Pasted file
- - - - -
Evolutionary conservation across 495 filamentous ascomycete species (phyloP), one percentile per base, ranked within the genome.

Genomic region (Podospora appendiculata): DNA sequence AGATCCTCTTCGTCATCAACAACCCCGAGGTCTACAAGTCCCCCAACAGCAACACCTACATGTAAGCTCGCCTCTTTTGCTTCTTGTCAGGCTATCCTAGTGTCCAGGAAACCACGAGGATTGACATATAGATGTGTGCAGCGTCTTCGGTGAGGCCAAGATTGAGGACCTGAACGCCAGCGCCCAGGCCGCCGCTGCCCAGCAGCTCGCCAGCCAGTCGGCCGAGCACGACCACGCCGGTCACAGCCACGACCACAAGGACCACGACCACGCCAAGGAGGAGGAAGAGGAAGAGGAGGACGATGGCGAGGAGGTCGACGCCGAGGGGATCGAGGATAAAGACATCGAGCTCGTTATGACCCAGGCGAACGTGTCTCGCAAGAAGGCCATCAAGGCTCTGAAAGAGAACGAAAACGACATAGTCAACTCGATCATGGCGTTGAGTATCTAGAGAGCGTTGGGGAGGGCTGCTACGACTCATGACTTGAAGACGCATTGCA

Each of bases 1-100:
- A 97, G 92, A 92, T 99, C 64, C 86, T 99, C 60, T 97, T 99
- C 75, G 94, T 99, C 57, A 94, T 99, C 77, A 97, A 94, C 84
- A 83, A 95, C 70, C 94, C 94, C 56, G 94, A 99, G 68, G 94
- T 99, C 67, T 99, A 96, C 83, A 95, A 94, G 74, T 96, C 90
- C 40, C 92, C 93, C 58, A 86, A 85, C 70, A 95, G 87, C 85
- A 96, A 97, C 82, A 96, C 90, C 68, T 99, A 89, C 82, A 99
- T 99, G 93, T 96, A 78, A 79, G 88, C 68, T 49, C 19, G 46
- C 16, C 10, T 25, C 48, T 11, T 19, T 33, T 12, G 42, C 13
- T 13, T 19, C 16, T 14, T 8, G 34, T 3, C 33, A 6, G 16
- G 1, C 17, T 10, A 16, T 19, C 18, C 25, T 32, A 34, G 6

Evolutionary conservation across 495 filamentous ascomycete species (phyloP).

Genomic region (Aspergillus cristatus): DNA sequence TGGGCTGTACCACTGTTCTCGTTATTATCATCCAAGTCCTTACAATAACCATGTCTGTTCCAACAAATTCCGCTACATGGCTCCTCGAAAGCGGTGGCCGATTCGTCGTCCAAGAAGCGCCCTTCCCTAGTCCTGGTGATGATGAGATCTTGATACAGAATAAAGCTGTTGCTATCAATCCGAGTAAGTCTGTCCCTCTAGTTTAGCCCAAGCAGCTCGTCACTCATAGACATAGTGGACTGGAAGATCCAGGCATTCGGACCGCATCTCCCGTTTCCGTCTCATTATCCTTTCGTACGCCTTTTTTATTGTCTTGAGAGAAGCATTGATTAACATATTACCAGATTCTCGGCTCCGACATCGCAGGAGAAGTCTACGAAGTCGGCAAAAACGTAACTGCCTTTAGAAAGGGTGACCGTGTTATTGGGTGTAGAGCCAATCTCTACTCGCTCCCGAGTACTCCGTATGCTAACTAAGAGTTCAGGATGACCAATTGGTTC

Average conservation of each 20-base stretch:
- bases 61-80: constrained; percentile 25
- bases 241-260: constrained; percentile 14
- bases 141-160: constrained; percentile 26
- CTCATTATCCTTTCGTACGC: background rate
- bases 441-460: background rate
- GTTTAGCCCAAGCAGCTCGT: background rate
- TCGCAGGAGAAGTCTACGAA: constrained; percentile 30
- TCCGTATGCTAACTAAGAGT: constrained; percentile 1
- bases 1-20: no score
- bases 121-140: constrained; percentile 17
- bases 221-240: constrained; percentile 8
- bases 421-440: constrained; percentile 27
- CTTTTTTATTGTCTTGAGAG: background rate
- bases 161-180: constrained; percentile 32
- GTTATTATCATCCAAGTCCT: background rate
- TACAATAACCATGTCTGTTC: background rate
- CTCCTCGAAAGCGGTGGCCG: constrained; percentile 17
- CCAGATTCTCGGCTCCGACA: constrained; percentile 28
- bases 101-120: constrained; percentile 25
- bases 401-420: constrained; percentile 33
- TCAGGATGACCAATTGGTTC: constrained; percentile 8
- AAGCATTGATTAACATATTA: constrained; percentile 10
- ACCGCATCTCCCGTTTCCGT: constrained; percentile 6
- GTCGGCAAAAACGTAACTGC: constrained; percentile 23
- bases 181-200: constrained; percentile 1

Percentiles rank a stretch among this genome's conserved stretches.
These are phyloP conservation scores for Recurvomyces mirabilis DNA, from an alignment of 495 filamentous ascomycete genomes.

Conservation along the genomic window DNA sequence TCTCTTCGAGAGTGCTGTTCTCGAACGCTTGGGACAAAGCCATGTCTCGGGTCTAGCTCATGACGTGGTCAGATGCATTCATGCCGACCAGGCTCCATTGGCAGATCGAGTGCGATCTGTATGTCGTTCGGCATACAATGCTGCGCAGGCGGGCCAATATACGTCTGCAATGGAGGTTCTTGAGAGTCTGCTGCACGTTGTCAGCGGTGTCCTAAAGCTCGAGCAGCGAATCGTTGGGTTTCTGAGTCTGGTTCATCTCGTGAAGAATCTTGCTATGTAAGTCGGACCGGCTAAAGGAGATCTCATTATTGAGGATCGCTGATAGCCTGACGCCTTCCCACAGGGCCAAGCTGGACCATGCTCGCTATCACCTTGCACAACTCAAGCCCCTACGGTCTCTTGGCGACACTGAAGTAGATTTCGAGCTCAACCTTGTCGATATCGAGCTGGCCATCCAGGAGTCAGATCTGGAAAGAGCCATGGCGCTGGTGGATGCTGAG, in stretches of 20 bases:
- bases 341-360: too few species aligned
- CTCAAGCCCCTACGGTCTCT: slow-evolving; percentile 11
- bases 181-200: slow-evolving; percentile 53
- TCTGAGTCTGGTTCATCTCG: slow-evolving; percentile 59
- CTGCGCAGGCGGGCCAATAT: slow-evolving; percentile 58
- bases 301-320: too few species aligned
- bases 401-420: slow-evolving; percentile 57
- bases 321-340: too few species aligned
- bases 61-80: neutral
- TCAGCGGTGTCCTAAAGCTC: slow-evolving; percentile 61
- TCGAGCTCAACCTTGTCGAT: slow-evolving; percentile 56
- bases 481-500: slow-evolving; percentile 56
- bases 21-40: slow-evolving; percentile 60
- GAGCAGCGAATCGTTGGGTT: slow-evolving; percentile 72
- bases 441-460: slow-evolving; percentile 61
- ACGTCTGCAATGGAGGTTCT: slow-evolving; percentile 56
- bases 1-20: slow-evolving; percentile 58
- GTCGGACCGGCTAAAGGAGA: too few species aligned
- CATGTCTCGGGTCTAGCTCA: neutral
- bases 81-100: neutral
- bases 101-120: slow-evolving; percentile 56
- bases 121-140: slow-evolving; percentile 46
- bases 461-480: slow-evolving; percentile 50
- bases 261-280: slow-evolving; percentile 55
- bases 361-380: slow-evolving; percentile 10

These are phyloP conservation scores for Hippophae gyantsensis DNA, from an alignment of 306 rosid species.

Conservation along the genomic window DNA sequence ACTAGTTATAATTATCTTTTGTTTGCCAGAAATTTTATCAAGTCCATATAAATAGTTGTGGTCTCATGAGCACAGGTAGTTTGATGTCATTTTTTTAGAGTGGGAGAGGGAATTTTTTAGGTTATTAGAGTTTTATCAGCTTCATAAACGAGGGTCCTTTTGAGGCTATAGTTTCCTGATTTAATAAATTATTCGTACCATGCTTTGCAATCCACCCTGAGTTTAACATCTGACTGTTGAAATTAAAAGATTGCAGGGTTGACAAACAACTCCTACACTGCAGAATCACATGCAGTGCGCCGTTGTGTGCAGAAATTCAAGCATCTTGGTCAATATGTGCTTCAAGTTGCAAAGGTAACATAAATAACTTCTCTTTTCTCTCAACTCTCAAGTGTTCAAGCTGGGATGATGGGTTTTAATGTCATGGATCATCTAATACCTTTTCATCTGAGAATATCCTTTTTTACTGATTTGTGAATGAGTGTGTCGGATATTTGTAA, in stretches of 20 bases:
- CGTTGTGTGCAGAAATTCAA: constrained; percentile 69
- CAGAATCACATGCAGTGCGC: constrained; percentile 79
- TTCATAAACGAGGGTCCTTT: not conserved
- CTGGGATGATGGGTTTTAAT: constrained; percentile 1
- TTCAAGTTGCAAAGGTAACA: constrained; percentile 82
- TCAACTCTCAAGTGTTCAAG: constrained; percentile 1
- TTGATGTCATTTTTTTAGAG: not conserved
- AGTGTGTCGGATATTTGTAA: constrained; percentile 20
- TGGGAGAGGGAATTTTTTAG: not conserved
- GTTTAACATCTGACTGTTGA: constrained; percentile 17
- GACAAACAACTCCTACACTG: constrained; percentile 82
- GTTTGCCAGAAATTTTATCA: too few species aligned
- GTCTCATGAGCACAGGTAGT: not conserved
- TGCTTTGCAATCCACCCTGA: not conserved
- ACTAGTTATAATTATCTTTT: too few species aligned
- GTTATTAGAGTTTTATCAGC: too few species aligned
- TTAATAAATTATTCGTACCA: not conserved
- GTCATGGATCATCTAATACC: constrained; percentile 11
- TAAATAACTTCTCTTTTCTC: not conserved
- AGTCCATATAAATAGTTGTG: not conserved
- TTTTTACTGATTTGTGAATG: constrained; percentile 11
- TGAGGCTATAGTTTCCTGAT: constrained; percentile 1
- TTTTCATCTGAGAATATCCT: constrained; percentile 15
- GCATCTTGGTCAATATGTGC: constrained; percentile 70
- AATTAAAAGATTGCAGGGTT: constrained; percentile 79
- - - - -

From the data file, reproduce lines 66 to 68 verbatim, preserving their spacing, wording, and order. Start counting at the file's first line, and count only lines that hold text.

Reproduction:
- bases 121-140: slow-evolving; percentile 46
- bases 461-480: slow-evolving; percentile 50
- bases 261-280: slow-evolving; percentile 55